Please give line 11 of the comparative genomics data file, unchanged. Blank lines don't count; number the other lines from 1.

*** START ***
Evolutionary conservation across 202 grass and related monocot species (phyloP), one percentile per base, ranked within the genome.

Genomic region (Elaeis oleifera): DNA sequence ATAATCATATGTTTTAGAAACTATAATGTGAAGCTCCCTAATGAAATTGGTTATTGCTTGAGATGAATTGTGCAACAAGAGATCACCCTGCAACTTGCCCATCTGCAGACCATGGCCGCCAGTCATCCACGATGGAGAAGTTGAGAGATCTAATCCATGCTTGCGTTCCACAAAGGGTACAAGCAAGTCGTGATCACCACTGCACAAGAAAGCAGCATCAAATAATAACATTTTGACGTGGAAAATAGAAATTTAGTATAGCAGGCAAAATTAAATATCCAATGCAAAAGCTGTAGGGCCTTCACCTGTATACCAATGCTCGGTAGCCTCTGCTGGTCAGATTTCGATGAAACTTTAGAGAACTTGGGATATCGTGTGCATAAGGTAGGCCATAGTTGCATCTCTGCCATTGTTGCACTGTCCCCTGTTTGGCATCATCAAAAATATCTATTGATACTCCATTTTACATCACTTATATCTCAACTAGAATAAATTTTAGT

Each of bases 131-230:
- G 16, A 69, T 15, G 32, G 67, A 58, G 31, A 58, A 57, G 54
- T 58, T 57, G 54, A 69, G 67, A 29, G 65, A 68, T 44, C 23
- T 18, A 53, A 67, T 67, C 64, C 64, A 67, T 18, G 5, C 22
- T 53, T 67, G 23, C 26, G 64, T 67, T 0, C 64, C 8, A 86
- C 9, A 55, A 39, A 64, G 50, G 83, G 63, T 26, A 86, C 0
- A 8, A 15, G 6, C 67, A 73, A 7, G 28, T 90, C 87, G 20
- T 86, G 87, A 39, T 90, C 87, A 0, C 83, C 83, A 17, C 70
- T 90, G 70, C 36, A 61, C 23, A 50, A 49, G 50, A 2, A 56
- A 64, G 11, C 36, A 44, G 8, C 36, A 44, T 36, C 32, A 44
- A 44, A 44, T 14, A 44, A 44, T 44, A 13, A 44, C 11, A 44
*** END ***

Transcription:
- T 90, G 70, C 36, A 61, C 23, A 50, A 49, G 50, A 2, A 56